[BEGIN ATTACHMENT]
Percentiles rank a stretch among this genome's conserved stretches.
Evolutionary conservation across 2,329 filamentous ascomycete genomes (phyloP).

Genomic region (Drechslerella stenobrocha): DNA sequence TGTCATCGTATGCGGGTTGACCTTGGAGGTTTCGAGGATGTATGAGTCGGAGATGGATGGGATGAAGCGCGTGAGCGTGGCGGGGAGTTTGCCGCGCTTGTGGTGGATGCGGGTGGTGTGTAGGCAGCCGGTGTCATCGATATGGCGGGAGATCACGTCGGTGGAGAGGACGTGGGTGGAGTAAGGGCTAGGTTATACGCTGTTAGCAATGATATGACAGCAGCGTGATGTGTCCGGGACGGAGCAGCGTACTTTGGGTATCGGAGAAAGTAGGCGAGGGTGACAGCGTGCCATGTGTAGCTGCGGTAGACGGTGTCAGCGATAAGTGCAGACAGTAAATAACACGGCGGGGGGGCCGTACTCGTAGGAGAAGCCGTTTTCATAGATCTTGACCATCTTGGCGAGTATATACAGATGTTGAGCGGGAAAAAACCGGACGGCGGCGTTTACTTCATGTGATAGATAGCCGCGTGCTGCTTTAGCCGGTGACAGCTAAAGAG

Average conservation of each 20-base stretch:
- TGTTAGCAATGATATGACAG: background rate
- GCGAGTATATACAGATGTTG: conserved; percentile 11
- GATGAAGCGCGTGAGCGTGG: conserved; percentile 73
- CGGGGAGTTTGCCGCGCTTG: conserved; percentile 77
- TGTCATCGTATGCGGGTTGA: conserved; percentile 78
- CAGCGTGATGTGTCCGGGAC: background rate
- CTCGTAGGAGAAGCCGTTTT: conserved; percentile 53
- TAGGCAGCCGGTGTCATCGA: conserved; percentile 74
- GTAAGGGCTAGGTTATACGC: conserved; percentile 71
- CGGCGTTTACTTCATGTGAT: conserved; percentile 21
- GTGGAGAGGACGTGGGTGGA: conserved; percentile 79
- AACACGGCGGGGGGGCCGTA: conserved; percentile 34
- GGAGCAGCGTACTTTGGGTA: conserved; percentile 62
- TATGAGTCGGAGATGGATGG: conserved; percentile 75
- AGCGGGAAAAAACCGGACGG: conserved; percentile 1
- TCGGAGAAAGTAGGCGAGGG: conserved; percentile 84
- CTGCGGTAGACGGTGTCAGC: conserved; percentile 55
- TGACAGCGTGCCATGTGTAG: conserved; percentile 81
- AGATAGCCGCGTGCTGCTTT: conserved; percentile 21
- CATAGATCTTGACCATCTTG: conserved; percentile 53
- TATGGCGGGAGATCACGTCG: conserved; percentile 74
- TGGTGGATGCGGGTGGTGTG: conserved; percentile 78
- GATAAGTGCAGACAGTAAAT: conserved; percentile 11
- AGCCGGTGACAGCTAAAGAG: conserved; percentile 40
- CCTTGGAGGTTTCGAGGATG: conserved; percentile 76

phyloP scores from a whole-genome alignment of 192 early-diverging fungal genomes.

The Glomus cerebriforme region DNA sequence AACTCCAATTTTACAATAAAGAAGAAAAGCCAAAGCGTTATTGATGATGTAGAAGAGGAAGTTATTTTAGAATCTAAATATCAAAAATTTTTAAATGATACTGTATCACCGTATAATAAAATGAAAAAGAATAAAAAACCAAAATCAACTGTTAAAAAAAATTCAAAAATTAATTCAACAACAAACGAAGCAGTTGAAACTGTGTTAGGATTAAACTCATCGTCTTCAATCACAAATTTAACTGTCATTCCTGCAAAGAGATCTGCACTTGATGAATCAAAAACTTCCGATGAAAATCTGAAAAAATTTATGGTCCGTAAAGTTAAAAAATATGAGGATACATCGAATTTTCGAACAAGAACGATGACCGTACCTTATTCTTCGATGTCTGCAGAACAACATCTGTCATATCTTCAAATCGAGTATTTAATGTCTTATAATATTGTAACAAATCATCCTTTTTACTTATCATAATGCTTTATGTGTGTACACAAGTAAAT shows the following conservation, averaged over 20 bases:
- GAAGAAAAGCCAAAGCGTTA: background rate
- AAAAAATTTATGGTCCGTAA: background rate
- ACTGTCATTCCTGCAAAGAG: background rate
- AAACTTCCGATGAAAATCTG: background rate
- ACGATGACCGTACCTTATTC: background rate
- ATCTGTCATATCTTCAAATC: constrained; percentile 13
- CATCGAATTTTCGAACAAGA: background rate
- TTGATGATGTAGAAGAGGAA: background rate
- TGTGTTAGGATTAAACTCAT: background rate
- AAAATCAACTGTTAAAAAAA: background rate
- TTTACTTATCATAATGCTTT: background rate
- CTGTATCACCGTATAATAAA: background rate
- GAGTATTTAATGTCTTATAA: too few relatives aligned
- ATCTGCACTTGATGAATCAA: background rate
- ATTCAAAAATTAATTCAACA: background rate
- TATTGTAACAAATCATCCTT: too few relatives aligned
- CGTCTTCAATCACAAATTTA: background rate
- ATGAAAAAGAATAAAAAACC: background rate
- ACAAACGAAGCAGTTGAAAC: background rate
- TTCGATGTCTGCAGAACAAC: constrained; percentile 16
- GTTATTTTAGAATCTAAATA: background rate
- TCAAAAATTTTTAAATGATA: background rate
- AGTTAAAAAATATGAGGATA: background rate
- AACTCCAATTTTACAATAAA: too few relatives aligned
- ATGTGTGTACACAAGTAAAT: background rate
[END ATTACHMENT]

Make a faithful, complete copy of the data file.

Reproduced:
Percentiles rank a stretch among this genome's conserved stretches.
Evolutionary conservation across 2,329 filamentous ascomycete genomes (phyloP).

Genomic region (Drechslerella stenobrocha): DNA sequence TGTCATCGTATGCGGGTTGACCTTGGAGGTTTCGAGGATGTATGAGTCGGAGATGGATGGGATGAAGCGCGTGAGCGTGGCGGGGAGTTTGCCGCGCTTGTGGTGGATGCGGGTGGTGTGTAGGCAGCCGGTGTCATCGATATGGCGGGAGATCACGTCGGTGGAGAGGACGTGGGTGGAGTAAGGGCTAGGTTATACGCTGTTAGCAATGATATGACAGCAGCGTGATGTGTCCGGGACGGAGCAGCGTACTTTGGGTATCGGAGAAAGTAGGCGAGGGTGACAGCGTGCCATGTGTAGCTGCGGTAGACGGTGTCAGCGATAAGTGCAGACAGTAAATAACACGGCGGGGGGGCCGTACTCGTAGGAGAAGCCGTTTTCATAGATCTTGACCATCTTGGCGAGTATATACAGATGTTGAGCGGGAAAAAACCGGACGGCGGCGTTTACTTCATGTGATAGATAGCCGCGTGCTGCTTTAGCCGGTGACAGCTAAAGAG

Average conservation of each 20-base stretch:
- TGTTAGCAATGATATGACAG: background rate
- GCGAGTATATACAGATGTTG: conserved; percentile 11
- GATGAAGCGCGTGAGCGTGG: conserved; percentile 73
- CGGGGAGTTTGCCGCGCTTG: conserved; percentile 77
- TGTCATCGTATGCGGGTTGA: conserved; percentile 78
- CAGCGTGATGTGTCCGGGAC: background rate
- CTCGTAGGAGAAGCCGTTTT: conserved; percentile 53
- TAGGCAGCCGGTGTCATCGA: conserved; percentile 74
- GTAAGGGCTAGGTTATACGC: conserved; percentile 71
- CGGCGTTTACTTCATGTGAT: conserved; percentile 21
- GTGGAGAGGACGTGGGTGGA: conserved; percentile 79
- AACACGGCGGGGGGGCCGTA: conserved; percentile 34
- GGAGCAGCGTACTTTGGGTA: conserved; percentile 62
- TATGAGTCGGAGATGGATGG: conserved; percentile 75
- AGCGGGAAAAAACCGGACGG: conserved; percentile 1
- TCGGAGAAAGTAGGCGAGGG: conserved; percentile 84
- CTGCGGTAGACGGTGTCAGC: conserved; percentile 55
- TGACAGCGTGCCATGTGTAG: conserved; percentile 81
- AGATAGCCGCGTGCTGCTTT: conserved; percentile 21
- CATAGATCTTGACCATCTTG: conserved; percentile 53
- TATGGCGGGAGATCACGTCG: conserved; percentile 74
- TGGTGGATGCGGGTGGTGTG: conserved; percentile 78
- GATAAGTGCAGACAGTAAAT: conserved; percentile 11
- AGCCGGTGACAGCTAAAGAG: conserved; percentile 40
- CCTTGGAGGTTTCGAGGATG: conserved; percentile 76

phyloP scores from a whole-genome alignment of 192 early-diverging fungal genomes.

The Glomus cerebriforme region DNA sequence AACTCCAATTTTACAATAAAGAAGAAAAGCCAAAGCGTTATTGATGATGTAGAAGAGGAAGTTATTTTAGAATCTAAATATCAAAAATTTTTAAATGATACTGTATCACCGTATAATAAAATGAAAAAGAATAAAAAACCAAAATCAACTGTTAAAAAAAATTCAAAAATTAATTCAACAACAAACGAAGCAGTTGAAACTGTGTTAGGATTAAACTCATCGTCTTCAATCACAAATTTAACTGTCATTCCTGCAAAGAGATCTGCACTTGATGAATCAAAAACTTCCGATGAAAATCTGAAAAAATTTATGGTCCGTAAAGTTAAAAAATATGAGGATACATCGAATTTTCGAACAAGAACGATGACCGTACCTTATTCTTCGATGTCTGCAGAACAACATCTGTCATATCTTCAAATCGAGTATTTAATGTCTTATAATATTGTAACAAATCATCCTTTTTACTTATCATAATGCTTTATGTGTGTACACAAGTAAAT shows the following conservation, averaged over 20 bases:
- GAAGAAAAGCCAAAGCGTTA: background rate
- AAAAAATTTATGGTCCGTAA: background rate
- ACTGTCATTCCTGCAAAGAG: background rate
- AAACTTCCGATGAAAATCTG: background rate
- ACGATGACCGTACCTTATTC: background rate
- ATCTGTCATATCTTCAAATC: constrained; percentile 13
- CATCGAATTTTCGAACAAGA: background rate
- TTGATGATGTAGAAGAGGAA: background rate
- TGTGTTAGGATTAAACTCAT: background rate
- AAAATCAACTGTTAAAAAAA: background rate
- TTTACTTATCATAATGCTTT: background rate
- CTGTATCACCGTATAATAAA: background rate
- GAGTATTTAATGTCTTATAA: too few relatives aligned
- ATCTGCACTTGATGAATCAA: background rate
- ATTCAAAAATTAATTCAACA: background rate
- TATTGTAACAAATCATCCTT: too few relatives aligned
- CGTCTTCAATCACAAATTTA: background rate
- ATGAAAAAGAATAAAAAACC: background rate
- ACAAACGAAGCAGTTGAAAC: background rate
- TTCGATGTCTGCAGAACAAC: constrained; percentile 16
- GTTATTTTAGAATCTAAATA: background rate
- TCAAAAATTTTTAAATGATA: background rate
- AGTTAAAAAATATGAGGATA: background rate
- AACTCCAATTTTACAATAAA: too few relatives aligned
- ATGTGTGTACACAAGTAAAT: background rate